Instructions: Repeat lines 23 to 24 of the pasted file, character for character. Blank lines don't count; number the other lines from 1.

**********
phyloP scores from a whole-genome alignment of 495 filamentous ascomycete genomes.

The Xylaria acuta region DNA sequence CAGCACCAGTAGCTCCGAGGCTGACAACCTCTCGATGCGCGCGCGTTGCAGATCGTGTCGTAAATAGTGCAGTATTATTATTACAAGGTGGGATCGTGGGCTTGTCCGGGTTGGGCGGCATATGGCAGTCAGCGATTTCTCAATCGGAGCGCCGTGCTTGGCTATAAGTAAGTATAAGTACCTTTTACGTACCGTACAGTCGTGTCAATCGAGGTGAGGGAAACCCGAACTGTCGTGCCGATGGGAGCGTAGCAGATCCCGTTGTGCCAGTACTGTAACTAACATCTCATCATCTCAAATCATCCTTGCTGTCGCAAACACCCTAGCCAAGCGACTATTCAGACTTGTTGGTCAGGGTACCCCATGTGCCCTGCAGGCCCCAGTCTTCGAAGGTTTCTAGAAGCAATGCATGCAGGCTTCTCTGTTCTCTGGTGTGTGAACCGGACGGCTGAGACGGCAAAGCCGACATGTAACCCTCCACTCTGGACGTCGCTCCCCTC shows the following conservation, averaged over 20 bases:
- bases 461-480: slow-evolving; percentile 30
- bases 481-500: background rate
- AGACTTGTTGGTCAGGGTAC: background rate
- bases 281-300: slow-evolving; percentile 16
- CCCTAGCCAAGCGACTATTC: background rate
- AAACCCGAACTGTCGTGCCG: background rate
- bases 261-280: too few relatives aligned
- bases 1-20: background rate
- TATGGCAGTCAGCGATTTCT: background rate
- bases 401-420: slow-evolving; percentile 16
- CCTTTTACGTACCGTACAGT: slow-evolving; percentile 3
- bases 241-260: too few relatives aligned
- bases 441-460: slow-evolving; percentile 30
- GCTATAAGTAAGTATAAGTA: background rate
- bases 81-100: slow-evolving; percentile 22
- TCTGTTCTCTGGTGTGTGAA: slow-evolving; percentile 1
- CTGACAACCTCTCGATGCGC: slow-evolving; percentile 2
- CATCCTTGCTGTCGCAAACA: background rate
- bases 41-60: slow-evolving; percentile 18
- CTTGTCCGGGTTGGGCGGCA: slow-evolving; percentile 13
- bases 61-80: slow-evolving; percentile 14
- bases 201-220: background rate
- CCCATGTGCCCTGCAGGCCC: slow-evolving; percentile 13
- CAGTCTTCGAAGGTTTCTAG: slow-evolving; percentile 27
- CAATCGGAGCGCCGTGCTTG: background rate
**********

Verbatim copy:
- bases 61-80: slow-evolving; percentile 14
- bases 201-220: background rate